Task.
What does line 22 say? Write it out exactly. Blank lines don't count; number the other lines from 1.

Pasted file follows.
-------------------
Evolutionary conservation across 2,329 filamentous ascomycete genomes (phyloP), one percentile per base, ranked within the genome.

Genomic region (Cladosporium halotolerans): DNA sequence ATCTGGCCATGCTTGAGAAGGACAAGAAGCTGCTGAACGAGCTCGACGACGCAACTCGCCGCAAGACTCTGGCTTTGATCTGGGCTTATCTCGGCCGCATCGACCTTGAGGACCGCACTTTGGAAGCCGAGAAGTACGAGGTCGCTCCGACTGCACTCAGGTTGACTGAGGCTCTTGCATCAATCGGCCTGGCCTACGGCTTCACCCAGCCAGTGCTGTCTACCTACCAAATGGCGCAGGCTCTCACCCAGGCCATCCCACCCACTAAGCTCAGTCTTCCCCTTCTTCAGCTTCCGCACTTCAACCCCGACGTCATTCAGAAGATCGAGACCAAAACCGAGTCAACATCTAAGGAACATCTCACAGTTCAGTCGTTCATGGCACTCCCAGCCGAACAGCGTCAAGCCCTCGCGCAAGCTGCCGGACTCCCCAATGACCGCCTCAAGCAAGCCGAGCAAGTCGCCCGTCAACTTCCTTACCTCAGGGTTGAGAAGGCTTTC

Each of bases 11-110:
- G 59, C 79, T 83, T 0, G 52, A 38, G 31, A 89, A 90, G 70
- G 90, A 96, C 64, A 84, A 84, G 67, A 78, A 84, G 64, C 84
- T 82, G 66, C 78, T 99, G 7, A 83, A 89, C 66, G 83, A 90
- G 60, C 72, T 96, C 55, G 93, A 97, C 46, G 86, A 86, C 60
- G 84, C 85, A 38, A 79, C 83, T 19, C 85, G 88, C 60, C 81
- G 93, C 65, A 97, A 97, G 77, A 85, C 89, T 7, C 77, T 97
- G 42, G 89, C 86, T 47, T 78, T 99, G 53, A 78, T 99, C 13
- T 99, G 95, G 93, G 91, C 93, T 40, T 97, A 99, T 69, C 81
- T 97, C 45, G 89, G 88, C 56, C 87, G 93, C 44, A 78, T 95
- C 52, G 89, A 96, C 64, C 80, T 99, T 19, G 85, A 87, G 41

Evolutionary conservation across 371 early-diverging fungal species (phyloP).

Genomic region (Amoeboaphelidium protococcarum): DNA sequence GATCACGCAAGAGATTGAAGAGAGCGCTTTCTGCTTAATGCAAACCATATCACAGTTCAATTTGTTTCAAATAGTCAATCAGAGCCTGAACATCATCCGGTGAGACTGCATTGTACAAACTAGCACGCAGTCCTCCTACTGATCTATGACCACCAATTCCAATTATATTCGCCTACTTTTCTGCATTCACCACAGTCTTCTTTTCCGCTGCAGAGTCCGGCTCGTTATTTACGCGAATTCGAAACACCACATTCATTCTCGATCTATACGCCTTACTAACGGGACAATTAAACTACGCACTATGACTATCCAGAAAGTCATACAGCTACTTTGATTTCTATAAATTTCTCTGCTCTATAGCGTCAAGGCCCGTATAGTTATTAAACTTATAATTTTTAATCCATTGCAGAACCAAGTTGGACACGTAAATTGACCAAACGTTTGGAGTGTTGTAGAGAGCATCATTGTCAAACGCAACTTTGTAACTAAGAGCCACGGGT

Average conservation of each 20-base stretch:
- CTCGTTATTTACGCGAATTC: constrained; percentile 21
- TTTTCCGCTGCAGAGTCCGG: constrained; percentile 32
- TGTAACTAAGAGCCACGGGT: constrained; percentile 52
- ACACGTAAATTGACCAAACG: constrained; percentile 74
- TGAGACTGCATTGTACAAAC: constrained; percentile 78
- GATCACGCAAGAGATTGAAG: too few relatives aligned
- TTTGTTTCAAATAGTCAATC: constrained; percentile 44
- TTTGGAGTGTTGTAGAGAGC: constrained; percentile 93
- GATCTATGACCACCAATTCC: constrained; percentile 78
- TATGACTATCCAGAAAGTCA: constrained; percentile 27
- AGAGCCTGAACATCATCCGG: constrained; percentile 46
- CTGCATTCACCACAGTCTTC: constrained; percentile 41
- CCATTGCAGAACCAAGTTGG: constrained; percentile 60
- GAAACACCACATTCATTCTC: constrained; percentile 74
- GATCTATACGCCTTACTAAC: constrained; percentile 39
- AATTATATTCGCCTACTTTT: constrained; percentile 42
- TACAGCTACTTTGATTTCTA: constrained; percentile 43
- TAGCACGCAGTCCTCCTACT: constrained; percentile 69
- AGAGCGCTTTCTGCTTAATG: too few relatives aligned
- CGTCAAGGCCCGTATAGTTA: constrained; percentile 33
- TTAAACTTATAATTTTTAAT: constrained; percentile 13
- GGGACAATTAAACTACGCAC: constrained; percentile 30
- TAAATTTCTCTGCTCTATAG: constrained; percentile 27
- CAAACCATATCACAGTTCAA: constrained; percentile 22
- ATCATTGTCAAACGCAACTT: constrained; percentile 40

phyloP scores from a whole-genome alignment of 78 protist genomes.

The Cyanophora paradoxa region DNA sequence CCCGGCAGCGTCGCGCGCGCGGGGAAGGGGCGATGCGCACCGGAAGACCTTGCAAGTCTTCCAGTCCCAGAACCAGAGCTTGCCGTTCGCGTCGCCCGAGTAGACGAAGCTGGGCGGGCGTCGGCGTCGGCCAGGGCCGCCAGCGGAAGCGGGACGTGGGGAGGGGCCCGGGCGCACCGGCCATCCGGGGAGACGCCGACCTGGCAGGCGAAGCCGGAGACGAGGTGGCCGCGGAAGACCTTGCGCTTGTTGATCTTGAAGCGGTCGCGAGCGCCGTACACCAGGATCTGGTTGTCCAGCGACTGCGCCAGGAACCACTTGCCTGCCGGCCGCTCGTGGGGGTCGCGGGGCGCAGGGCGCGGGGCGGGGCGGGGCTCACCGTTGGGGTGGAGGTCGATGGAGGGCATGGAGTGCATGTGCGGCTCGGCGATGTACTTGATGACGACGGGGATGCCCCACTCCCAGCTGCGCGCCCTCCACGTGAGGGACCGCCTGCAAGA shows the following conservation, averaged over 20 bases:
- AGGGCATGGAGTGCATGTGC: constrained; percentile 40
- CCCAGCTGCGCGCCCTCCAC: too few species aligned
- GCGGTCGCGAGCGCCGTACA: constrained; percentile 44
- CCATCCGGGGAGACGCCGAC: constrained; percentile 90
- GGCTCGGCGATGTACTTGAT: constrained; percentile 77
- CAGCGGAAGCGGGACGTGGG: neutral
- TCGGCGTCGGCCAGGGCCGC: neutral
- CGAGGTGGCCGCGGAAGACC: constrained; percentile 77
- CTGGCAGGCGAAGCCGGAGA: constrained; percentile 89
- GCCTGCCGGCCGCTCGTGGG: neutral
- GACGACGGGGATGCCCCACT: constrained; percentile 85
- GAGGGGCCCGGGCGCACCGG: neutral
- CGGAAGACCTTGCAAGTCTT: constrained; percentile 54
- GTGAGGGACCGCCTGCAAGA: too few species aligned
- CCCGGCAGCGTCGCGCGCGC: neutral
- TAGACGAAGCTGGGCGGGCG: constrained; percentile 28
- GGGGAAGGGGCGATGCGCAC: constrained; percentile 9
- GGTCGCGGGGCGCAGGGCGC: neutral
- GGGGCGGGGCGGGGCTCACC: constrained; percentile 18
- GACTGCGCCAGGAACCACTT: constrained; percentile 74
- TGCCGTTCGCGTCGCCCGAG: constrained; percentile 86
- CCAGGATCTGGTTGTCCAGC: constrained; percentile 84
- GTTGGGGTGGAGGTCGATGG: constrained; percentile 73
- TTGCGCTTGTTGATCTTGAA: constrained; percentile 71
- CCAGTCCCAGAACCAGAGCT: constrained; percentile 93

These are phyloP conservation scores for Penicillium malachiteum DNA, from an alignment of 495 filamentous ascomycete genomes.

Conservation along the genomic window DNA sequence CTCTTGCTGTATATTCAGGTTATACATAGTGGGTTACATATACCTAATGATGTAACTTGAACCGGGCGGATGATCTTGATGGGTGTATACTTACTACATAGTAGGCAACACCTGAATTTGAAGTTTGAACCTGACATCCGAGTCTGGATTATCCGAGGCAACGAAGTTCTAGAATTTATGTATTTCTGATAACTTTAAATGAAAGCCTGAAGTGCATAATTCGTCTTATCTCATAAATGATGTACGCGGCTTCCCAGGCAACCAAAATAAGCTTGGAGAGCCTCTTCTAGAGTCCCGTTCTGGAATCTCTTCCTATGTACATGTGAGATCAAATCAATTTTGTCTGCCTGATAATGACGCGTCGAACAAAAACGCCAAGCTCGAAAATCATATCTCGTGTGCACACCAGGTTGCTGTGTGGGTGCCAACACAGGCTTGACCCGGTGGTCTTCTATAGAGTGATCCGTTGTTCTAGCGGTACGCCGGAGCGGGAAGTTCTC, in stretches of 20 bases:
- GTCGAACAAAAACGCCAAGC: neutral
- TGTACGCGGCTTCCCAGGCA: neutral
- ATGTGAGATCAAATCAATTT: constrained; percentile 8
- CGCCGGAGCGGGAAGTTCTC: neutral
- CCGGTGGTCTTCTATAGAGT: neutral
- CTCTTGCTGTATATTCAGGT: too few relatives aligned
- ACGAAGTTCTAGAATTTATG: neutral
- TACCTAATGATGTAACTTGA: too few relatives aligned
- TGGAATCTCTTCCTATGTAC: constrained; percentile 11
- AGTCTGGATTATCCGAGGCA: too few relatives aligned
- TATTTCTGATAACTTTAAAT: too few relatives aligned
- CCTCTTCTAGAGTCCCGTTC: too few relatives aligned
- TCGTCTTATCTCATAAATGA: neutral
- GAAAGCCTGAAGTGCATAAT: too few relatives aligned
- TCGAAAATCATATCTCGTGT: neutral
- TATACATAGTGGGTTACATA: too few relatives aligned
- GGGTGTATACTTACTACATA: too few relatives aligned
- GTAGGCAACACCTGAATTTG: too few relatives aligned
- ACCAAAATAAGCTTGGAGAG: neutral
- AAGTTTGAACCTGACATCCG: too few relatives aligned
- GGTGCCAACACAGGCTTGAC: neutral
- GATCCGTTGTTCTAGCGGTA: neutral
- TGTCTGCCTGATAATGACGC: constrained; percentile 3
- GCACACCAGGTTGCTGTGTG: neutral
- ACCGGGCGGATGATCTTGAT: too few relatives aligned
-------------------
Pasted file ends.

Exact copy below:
- GATCACGCAAGAGATTGAAG: too few relatives aligned